Episode 106: The Garrison Commander
The opening of The Garrison Commander finds Claire trying to assure the chivalrous Lieutenant Jeremy Foster that she is indeed a guest of the Clan MacKenzie and in no danger. Alas, he doesn’t seem fully convinced and informs Claire that she must accompany him to speak with his commander.
The Red Coats, Claire, and Dougal arrive in the village which Red Coats have occupied and Claire finds herself feeling some relief, sitting at a lovely meal of venison and charming her countrymen with lively conversation.
Her momentary relief is interrupted first by Captain Jack Randall (more to come) and then by a soldier who rushes in to inform the commander of an attack. Three enlisted men have been fired upon just outside of the camp. One man is dead, two are wounded, one severely, and no one can find the surgeon!
Claire, of course, is on her feet and ready to help.
Downstairs in the tavern, the wounded soldier is carried to a tavern table. His arm is significantly injured and Claire realizes it cannot be saved. The arm will need to be amputated. Claire takes charge, applying a tourniquet above the wound and instructing the men to bring boiling water and clean cloth.
The surgeon arrives and asks Claire whether she is going to faint when he begins to sew. He clearly doesn’t know our Claire. She assures him that she has seen worse and she directs the other soldiers to hold down the wounded man.
The surgeon hands Claire a vial of opium to administer to the wounded soldier. He is given a stick to bite and told to “bite until your teeth crack.”
Having administered all available methods of anesthesia, the surgeon begins to saw.
The injured soldier is screaming, onlooking soldiers are sprayed with blood and in the corner, patrons of the tavern are still casually enjoying their ale.
This tavern is far from the sterile operating rooms of today. Surgeries then took place often on kitchen tables with unwashed bare hands, dirty floors and tools that may have at most been wiped with a rag after their last use. It wouldn’t be until the second half of the 19th century that the work of Louis Pasteur, Joseph Lister, Robert Koch and others would revolutionize infection control.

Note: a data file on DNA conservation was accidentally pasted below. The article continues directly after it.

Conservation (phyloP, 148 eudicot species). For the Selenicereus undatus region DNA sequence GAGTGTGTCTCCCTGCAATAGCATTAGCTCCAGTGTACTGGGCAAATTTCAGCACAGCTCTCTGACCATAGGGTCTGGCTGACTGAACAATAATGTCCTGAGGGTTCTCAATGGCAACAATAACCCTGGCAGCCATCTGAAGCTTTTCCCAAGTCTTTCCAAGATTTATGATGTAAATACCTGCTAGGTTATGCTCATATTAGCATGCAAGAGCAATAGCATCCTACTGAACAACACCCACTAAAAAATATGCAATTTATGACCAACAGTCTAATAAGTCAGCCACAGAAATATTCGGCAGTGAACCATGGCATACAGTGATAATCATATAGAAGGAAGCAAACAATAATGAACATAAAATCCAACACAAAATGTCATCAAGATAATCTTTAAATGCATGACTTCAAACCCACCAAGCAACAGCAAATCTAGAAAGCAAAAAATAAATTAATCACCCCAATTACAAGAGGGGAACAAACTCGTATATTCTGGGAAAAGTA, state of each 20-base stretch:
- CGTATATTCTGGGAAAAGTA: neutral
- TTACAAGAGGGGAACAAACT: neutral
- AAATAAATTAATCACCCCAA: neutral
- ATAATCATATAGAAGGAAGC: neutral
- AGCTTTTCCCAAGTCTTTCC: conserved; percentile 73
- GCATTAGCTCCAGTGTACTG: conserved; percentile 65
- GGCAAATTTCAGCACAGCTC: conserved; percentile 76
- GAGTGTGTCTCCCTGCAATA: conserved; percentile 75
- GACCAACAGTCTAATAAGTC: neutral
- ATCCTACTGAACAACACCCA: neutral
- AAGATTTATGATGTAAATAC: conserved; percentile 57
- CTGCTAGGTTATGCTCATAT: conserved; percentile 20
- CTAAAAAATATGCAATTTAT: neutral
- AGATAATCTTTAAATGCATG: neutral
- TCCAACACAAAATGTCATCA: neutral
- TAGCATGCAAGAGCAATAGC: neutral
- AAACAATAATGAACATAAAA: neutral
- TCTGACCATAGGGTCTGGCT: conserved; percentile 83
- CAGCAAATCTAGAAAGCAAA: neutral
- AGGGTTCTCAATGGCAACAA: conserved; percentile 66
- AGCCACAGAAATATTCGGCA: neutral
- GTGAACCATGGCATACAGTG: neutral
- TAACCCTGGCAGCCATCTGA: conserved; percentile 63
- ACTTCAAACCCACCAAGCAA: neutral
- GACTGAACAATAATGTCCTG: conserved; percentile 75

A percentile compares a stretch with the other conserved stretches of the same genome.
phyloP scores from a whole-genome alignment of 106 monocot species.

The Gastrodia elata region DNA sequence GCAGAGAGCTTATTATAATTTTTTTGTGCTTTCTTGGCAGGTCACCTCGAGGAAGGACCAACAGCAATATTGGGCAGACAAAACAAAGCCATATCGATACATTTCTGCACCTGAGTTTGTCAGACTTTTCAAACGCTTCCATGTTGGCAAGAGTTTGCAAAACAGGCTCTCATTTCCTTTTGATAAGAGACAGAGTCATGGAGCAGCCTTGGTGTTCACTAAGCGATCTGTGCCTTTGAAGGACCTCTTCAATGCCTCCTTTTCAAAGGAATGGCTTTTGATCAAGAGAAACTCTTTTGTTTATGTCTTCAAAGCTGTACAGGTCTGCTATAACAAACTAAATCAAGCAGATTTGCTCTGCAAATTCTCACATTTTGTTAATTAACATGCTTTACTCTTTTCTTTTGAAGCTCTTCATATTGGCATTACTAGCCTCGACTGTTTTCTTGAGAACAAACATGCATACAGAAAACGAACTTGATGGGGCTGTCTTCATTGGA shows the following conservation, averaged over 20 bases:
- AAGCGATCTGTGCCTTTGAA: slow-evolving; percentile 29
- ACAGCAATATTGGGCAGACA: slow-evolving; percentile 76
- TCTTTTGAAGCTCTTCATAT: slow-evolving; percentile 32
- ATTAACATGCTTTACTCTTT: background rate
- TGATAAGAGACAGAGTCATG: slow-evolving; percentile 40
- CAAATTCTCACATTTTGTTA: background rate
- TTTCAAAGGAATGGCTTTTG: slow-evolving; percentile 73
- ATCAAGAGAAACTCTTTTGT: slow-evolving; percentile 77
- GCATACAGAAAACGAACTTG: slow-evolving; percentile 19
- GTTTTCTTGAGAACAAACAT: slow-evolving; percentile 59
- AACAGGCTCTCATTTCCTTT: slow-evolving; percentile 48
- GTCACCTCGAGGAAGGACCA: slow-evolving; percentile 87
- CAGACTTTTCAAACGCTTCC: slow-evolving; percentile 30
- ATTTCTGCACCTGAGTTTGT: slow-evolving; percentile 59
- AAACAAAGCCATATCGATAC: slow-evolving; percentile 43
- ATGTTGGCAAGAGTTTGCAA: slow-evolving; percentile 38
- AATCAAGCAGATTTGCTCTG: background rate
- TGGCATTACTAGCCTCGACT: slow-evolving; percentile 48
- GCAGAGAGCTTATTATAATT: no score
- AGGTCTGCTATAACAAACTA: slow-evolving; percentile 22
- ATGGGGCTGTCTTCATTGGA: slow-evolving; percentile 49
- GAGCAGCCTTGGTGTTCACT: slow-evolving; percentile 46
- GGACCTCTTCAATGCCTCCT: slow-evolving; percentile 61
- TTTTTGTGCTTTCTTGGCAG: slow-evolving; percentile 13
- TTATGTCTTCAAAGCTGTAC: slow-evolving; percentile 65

In 1862, French chemist and microbiologist Louis Pasteur published his findings on the germ theory of infection, challenging the thinking of the time that infections were the result of “bad air” arising from rotting organic matter. In 1867, English physician Joseph Lister demonstrated a reduced mortality rate in his patients by using a carbolic acid on the tools and hands of the operating team as well as in the surgical wound.
Dr. William Stewart Halsted, surgeon at Johns Hopkins Hospital, adopted carbolic acid for antisepsis but it soon became clear that carbolic acid was quite rough on the hands of the surgical staff. In 1889 or 1890, Caroline Hampton, Halsted’s chief operating nurse, developed dermatitis on her hands from contact with the disinfectant. Halsted, who she would marry shortly thereafter, requested the Goodyear Rubber Company make her a pair of thin rubber gloves with gauntlets. They were such a success that within 10 years, surgeons and nurses alike were wearing them. Dr. Joseph Bloodgood, a protege of Halsted, published a report of a nearly 100% drop in infection rate from data on 450 hernia surgeries after he began routinely wearing surgical gloves.
In 1881, Robert Koch developed sterilization processes using steam and hot air and soon after, sterilization by boiling was introduced. Everything used during an operation from the tools to dressing and gowns were boiled.